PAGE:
Most people who work in the boating industry don’t have nice things to say about COVID-19. It has brought financial hardship to so many. In addition to shattering our economy, the pandemic has touched virtually every aspect of our lives. We see its impact on the waterfront at marinas, boat dealerships, and boatyards. Nothing is the same anymore, from a simple trip to the supermarket or gas station.
If there’s anything good to come from this ordeal, it might be the courage of health care workers and others on the front lines who are there for us. COVID-19 may also remind us about how much we took for granted in the not-too-distant past. This includes things like the small pleasures of walking around a marine supply store without thinking about social distancing policies, or the joy of carefree raft-ups at sunset.
There’s almost something ironic about uttering the words “social distancing” and “boating” in the same breath. The two things are so diametrically opposed. By its very nature, boating is associated with social gathering, warmth, and the good company of friends and family. But times have changed and this is part of the new normal.
We now see recommendations for boating practices that most readers would have probably scratched their heads about a year ago. This includes warnings not to venture far from homeports. Maintain safe distances from others at fuel docks and marinas. Wear face masks. When going out for the day, anticipate that some waterfront businesses will be closed.
The list goes on… avoid rafting up. Keep the number of people on tenders low enough to ensure safe distances between everyone. As with the airline industry, reading things like this make one worry about the future. Such business models could be difficult to sustain, just as keeping half-empty planes that burn 20 gallons of fuel a minute in the air pose challenges for the airline industry. As for the serious cruisers out there, it’s difficult to imagine they’ll remained shackled to the home waters of a local anchorage.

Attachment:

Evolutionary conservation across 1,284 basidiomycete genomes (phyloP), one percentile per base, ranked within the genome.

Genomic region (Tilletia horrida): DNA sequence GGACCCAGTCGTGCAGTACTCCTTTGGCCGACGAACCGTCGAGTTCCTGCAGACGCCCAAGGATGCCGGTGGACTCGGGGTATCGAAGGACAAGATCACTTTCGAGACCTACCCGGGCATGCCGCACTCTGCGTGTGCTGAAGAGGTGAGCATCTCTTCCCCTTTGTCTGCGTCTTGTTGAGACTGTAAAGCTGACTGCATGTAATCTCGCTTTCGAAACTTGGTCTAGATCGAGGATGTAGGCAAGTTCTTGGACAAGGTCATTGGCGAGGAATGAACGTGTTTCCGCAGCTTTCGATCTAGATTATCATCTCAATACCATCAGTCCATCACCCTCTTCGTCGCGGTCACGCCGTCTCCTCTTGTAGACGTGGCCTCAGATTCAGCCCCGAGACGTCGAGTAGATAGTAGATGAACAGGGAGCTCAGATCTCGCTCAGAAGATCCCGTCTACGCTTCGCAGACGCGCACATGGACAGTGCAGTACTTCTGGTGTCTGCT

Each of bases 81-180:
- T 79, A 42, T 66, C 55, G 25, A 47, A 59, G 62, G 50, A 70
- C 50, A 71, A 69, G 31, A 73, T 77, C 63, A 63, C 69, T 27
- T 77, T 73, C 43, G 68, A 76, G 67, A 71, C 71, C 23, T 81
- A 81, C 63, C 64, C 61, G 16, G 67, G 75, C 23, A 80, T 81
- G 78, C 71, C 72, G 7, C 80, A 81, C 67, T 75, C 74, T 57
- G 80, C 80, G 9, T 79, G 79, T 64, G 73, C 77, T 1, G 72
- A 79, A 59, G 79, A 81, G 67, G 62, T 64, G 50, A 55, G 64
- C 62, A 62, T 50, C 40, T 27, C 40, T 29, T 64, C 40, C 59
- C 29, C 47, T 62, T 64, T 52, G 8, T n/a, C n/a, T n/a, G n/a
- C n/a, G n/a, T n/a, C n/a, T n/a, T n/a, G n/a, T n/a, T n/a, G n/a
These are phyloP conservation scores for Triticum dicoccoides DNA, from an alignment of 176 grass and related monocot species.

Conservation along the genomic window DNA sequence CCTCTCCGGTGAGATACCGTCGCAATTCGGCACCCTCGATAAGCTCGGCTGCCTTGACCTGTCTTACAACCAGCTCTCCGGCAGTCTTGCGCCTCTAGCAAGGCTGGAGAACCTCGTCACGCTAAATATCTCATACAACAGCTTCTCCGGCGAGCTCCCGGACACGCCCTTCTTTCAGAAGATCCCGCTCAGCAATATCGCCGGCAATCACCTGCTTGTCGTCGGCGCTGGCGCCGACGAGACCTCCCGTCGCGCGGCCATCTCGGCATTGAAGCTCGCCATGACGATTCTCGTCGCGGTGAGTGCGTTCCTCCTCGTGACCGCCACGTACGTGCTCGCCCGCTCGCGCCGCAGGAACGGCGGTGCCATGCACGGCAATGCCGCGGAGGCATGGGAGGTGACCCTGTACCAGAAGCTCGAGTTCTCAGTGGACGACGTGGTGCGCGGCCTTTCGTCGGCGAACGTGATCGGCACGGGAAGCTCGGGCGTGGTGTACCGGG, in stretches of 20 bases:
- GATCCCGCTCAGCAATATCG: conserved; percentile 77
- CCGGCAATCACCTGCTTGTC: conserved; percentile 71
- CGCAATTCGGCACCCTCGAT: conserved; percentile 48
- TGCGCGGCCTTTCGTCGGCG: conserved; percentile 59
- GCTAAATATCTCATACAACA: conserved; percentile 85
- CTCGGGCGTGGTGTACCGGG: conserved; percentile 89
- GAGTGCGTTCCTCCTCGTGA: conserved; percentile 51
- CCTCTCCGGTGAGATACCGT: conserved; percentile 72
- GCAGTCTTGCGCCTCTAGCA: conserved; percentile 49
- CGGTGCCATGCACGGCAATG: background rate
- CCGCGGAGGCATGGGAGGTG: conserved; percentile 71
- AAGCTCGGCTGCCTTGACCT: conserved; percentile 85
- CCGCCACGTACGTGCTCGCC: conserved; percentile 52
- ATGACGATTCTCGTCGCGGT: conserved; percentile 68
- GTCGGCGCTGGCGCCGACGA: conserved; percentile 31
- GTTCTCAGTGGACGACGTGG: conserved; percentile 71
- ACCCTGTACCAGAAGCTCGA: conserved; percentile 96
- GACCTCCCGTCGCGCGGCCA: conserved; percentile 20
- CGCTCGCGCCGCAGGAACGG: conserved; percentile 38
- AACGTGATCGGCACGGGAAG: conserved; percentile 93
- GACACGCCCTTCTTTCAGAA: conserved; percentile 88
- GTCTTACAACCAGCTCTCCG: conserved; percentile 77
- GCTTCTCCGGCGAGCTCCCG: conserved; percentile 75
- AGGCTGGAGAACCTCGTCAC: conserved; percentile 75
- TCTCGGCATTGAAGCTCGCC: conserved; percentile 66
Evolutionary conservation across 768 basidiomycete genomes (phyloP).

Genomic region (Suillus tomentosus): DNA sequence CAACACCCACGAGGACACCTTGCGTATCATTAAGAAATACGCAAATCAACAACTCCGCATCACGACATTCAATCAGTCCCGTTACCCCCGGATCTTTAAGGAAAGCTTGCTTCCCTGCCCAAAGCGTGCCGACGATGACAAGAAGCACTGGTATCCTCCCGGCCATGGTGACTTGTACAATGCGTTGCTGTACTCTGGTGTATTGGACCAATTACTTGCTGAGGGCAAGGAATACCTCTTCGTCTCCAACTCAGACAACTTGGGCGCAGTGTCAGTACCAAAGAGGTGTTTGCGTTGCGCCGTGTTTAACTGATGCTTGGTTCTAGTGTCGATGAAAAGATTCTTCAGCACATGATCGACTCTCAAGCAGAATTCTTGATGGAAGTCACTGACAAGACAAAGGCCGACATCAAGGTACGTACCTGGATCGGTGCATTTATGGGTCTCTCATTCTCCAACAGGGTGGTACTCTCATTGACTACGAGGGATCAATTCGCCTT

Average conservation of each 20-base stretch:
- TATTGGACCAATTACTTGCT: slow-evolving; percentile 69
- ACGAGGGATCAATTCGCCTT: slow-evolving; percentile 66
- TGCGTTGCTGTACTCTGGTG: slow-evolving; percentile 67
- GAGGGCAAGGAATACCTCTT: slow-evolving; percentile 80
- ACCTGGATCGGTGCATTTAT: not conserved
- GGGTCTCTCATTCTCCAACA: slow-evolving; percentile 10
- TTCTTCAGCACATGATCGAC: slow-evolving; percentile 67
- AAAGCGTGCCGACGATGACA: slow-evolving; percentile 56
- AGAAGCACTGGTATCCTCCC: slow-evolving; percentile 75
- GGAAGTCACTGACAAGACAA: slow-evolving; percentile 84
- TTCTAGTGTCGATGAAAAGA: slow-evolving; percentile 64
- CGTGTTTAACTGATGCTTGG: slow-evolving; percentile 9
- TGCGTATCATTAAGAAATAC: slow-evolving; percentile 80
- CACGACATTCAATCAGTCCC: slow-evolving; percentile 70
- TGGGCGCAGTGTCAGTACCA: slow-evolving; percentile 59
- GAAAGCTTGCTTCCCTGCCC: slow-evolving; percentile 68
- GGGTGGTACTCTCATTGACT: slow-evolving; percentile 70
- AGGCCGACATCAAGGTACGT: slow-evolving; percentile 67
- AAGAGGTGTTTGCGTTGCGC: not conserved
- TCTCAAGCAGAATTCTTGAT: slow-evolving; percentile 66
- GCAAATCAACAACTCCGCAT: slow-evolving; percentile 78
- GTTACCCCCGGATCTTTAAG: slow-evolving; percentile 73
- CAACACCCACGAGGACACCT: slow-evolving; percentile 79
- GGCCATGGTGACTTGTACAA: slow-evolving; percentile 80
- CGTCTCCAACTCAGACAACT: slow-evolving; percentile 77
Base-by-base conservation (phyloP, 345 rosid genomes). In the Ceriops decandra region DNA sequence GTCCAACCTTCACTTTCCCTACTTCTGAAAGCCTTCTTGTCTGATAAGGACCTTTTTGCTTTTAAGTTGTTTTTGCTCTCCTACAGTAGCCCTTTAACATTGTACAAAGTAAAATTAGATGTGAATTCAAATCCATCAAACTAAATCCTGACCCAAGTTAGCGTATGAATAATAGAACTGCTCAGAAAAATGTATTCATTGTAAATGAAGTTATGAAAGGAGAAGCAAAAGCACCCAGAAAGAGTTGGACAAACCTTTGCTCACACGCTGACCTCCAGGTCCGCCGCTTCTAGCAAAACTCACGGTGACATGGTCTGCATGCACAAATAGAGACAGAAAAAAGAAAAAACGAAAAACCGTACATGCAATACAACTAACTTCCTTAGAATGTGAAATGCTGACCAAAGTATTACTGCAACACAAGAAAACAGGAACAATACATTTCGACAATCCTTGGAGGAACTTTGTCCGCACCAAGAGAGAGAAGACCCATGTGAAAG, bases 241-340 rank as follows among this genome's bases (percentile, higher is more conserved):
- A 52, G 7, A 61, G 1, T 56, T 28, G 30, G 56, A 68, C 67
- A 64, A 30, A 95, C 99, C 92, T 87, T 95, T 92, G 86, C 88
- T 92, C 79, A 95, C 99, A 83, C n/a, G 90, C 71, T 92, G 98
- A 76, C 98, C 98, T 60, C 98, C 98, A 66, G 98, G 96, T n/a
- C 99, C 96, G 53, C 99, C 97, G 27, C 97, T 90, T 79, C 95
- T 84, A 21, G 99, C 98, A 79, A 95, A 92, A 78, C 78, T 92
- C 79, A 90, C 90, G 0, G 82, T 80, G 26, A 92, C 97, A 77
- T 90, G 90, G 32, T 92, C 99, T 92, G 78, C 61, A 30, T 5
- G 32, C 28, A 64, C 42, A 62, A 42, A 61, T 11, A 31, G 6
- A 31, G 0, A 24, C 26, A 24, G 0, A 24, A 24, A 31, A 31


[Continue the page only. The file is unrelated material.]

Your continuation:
Everything is intertwined, as many sectors of the boating industry depend one another in a symbiotic harmony. Downturns in one sector impact other areas. In terms of boat production, operations have been suspended in various areas, from outboard engines to new vessels. Unfortunately, this impacts marine industries that rely on new vessel owners for business.
But it isn’t only the boating industry that feels the sting of the pandemic. The entire maritime community has been impacted. In the cruise industry, ships sit idle after the Centers for Disease Control and Prevention implemented a No Sail Order. Additionally, some ports have turned ships away. Others have imposed bans on cruise ships.
With cargo ships, some crews have been in an indefinite state of limbo as their vessels remain at sea longer or are stranded in port. This has resulted in great strains on commercial seafarers, whose lives are already difficult in terms of the burdens of being away from loved ones.
From a legal standpoint, the pandemic has brought greater attention to the consequences of cancelled contracts, where one party or another cannot perform because their business is temporarily or permanently shut down. Depending on how a contract is drafted in terms of foreseeable or unforeseeable contingencies, the result is sometimes legal action. Even those not in the maritime sector see this with disputes between catering venues and those who had planned weddings or other events long before COVID-19 was on the horizon.
In terms of contract law, the pandemic has caused people to read elements of their agreements more closely when it comes to damages for breach. People look more carefully at things like force majeure clauses, which could serve to free parties of liability in the face of catastrophic events such as wars, strikes, or other disasters. Before the pandemic, most people never thought too much about such fine print because those things seemed distant and remote. Unfortunately, the pandemic has made such contingencies more relevant.
I wish all our readers, their families, and our local businesses good luck in weathering this storm.